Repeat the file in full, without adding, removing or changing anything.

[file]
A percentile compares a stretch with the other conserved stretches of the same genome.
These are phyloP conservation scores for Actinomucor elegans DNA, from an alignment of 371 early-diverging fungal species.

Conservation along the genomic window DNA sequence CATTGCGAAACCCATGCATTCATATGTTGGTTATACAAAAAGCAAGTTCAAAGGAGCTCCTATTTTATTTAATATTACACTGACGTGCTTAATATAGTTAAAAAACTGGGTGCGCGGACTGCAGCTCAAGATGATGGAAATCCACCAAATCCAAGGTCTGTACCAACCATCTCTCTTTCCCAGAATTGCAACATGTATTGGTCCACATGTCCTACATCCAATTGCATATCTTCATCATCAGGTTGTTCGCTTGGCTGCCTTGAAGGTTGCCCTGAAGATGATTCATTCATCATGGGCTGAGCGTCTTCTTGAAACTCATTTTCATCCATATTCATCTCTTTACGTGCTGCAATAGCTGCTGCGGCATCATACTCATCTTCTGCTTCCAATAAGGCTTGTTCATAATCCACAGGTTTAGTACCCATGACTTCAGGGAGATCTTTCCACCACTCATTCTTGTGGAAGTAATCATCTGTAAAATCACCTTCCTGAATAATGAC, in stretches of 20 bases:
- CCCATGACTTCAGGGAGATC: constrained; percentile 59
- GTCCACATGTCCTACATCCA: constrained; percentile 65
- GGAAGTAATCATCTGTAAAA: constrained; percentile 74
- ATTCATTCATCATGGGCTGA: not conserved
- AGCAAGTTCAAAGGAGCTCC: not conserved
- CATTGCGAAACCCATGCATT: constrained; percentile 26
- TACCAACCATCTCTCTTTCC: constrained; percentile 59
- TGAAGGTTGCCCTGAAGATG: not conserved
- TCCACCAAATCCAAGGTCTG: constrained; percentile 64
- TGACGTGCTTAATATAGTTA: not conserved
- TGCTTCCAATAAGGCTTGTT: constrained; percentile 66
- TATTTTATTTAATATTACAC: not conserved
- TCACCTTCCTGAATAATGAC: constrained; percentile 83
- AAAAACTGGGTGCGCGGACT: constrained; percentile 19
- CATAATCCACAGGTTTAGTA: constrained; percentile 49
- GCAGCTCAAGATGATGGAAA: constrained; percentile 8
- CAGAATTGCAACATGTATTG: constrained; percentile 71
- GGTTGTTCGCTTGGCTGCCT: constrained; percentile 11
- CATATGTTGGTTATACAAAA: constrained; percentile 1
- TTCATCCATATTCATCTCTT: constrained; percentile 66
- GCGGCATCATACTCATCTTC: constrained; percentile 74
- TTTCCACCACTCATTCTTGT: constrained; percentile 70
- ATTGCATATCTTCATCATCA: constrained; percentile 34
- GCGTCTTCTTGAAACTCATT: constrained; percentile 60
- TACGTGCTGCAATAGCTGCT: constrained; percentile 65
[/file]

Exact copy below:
A percentile compares a stretch with the other conserved stretches of the same genome.
These are phyloP conservation scores for Actinomucor elegans DNA, from an alignment of 371 early-diverging fungal species.

Conservation along the genomic window DNA sequence CATTGCGAAACCCATGCATTCATATGTTGGTTATACAAAAAGCAAGTTCAAAGGAGCTCCTATTTTATTTAATATTACACTGACGTGCTTAATATAGTTAAAAAACTGGGTGCGCGGACTGCAGCTCAAGATGATGGAAATCCACCAAATCCAAGGTCTGTACCAACCATCTCTCTTTCCCAGAATTGCAACATGTATTGGTCCACATGTCCTACATCCAATTGCATATCTTCATCATCAGGTTGTTCGCTTGGCTGCCTTGAAGGTTGCCCTGAAGATGATTCATTCATCATGGGCTGAGCGTCTTCTTGAAACTCATTTTCATCCATATTCATCTCTTTACGTGCTGCAATAGCTGCTGCGGCATCATACTCATCTTCTGCTTCCAATAAGGCTTGTTCATAATCCACAGGTTTAGTACCCATGACTTCAGGGAGATCTTTCCACCACTCATTCTTGTGGAAGTAATCATCTGTAAAATCACCTTCCTGAATAATGAC, in stretches of 20 bases:
- CCCATGACTTCAGGGAGATC: constrained; percentile 59
- GTCCACATGTCCTACATCCA: constrained; percentile 65
- GGAAGTAATCATCTGTAAAA: constrained; percentile 74
- ATTCATTCATCATGGGCTGA: not conserved
- AGCAAGTTCAAAGGAGCTCC: not conserved
- CATTGCGAAACCCATGCATT: constrained; percentile 26
- TACCAACCATCTCTCTTTCC: constrained; percentile 59
- TGAAGGTTGCCCTGAAGATG: not conserved
- TCCACCAAATCCAAGGTCTG: constrained; percentile 64
- TGACGTGCTTAATATAGTTA: not conserved
- TGCTTCCAATAAGGCTTGTT: constrained; percentile 66
- TATTTTATTTAATATTACAC: not conserved
- TCACCTTCCTGAATAATGAC: constrained; percentile 83
- AAAAACTGGGTGCGCGGACT: constrained; percentile 19
- CATAATCCACAGGTTTAGTA: constrained; percentile 49
- GCAGCTCAAGATGATGGAAA: constrained; percentile 8
- CAGAATTGCAACATGTATTG: constrained; percentile 71
- GGTTGTTCGCTTGGCTGCCT: constrained; percentile 11
- CATATGTTGGTTATACAAAA: constrained; percentile 1
- TTCATCCATATTCATCTCTT: constrained; percentile 66
- GCGGCATCATACTCATCTTC: constrained; percentile 74
- TTTCCACCACTCATTCTTGT: constrained; percentile 70
- ATTGCATATCTTCATCATCA: constrained; percentile 34
- GCGTCTTCTTGAAACTCATT: constrained; percentile 60
- TACGTGCTGCAATAGCTGCT: constrained; percentile 65